Today, I’m excited to announce the release of a new open source project for test automation: Boa Constrictor, the .NET Screenplay Pattern!
The Screenplay Pattern helps you make better interactions for better automation. The pattern can be summarized in one line: Actors use Abilities to perform Interactions.
- Actors initiate Interactions. Every test has an Actor.
- Abilities enable Actors to perform Interactions. They hold objects that Interactions need, like WebDrivers or REST API clients.
- Interactions exercise behaviors under test. They could be clicks, requests, commands, and anything else.
This separation of concerns makes Screenplay code very reusable and scalable, much more so than traditional page objects. Check it out, here’s a C# script to test a search engine:
// Create the Actor IActor actor = new Actor(logger: new ConsoleLogger()); // Add an Ability to use a WebDriver actor.Can(BrowseTheWeb.With(new ChromeDriver())); // Load the search engine actor.AttemptsTo(Navigate.ToUrl(SearchPage.Url)); // Get the page's title string title = actor.AsksFor(Title.OfPage()); // Search for something actor.AttemptsTo(Search.For("panda")); // Wait for results actor.AttemptsTo(Wait.Until( Appearance.Of(ResultPage.ResultLinks), IsEqualTo.True()));
Boa Constrictor provides many interactions for Selenium WebDriver and RestSharp out of the box, like
Appearance shown above. It also lets you compose interactions together, like how
Search is a composition of typing and clicking.
Over the past two years, my team and I at PrecisionLender, a Q2 Company, developed Boa Constrictor internally as the cornerstone of Boa, our comprehensive end-to-end test automation solution. We were inspired by Serenity BDD‘s Screenplay implementation. After battle-hardening Boa Constrictor with thousands of automated tests, we are releasing it publicly as an open source project. Our goal is to help everyone make better interactions for better test automation.
If you’d like to give Boa Constrictor a try, then start with the tutorial. You’ll implement that search engine test from above in full. Then, once you’re ready to use it for some serious test automation, add the Boa.Constrictor NuGet package to your .NET project and go!
You can view the full source code on GitHub at q2ebanking/boa-constrictor. Check out the repository for full information. In the coming weeks, we’ll be developing more content and code. Since Boa Constrictor is open source, we’d love for you to contribute to the project, too!
Thanks for creating this framework. I’ve written a blog post about it where I do a comparison to a standard Page Object Model project. You can find the post here – https://jberri.gitlab.io/jgb/posts/2021-11-26-screenplay-vs-page-object-model/. Let me know your thoughts.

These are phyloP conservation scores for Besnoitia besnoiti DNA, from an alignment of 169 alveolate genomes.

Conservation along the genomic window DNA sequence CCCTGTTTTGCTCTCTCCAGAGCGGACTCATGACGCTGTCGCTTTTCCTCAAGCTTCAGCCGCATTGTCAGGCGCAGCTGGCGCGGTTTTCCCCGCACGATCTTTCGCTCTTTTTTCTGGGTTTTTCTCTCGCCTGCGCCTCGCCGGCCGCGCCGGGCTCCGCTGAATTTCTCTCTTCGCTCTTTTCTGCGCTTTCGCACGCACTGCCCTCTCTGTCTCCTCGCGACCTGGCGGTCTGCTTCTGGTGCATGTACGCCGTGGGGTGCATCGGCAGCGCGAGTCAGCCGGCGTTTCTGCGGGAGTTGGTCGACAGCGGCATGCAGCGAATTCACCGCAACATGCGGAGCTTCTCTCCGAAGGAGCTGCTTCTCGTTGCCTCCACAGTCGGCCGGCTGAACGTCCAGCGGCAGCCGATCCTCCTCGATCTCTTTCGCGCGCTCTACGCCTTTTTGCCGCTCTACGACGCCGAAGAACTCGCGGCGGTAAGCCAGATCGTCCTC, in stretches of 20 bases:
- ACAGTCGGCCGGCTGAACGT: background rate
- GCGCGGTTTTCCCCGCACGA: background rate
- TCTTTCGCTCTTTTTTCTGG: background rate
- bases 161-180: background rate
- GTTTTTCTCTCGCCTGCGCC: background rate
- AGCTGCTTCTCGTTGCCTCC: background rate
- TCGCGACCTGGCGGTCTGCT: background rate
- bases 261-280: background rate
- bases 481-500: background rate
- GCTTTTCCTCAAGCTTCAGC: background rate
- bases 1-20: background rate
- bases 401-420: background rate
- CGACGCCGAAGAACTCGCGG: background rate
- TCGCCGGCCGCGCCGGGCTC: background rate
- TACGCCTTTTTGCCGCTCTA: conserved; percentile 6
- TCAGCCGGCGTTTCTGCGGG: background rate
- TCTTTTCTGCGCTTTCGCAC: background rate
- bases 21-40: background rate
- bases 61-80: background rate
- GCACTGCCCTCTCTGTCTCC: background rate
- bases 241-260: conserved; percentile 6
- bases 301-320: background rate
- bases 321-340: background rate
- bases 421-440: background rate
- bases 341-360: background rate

Thanks for taking the time to write this thoughtful article! I love it. I’d like to address a few points, though, that may help you form a better opinion.
First, we do have a static doc site:
It’s a work in progress, but it has lots of pages already. We also have a number of GitHub Issues to write more user guides:
Second, I believe your criticism of my introduction of the Page Object Model (POM) is a little unfair. It looks like you were referencing one of our intro videos or this article: https://q2ebanking.github.io/boa-constrictor/getting-started/page-objects/
As part of my explanation, I *did* evolve the POM implementation to use inheritance. I agree that most POM implementations do use inheritance, but not all. In fact, I have seen different teams at these different stages of POM “maturity” – raw SeWD calls, basic POs, advanced POs.
Furthermore, keep in mind that this article and especially the video needs a sensible narrative to showcase pain points. Ultimately, I intended to show how merciless refactoring of web UI interactions can ultimately evolve into the Screenplay Pattern, where page objects in various forms are just a step in that growth. My introduction of POM without inheritance was not a straw man argument. It was simply a stop on the path to highlight specific points that inheritance could (and could not) solve.
Third, Q2 uses Boa Constrictor for high-scale testing. Boa Constrictor is the cornerstone of a test automation solution that runs 5K-10K tests per day (~2K unique) against multiple test environments with unique configs at a scale of 50-100 tests in parallel. You can read all about it in a case study we wrote in collaboration with Tricentis/SpecFlow: https://automationpanda.com/2021/09/21/how-q2-uses-bdd-with-specflow-for-testing-precisionlender/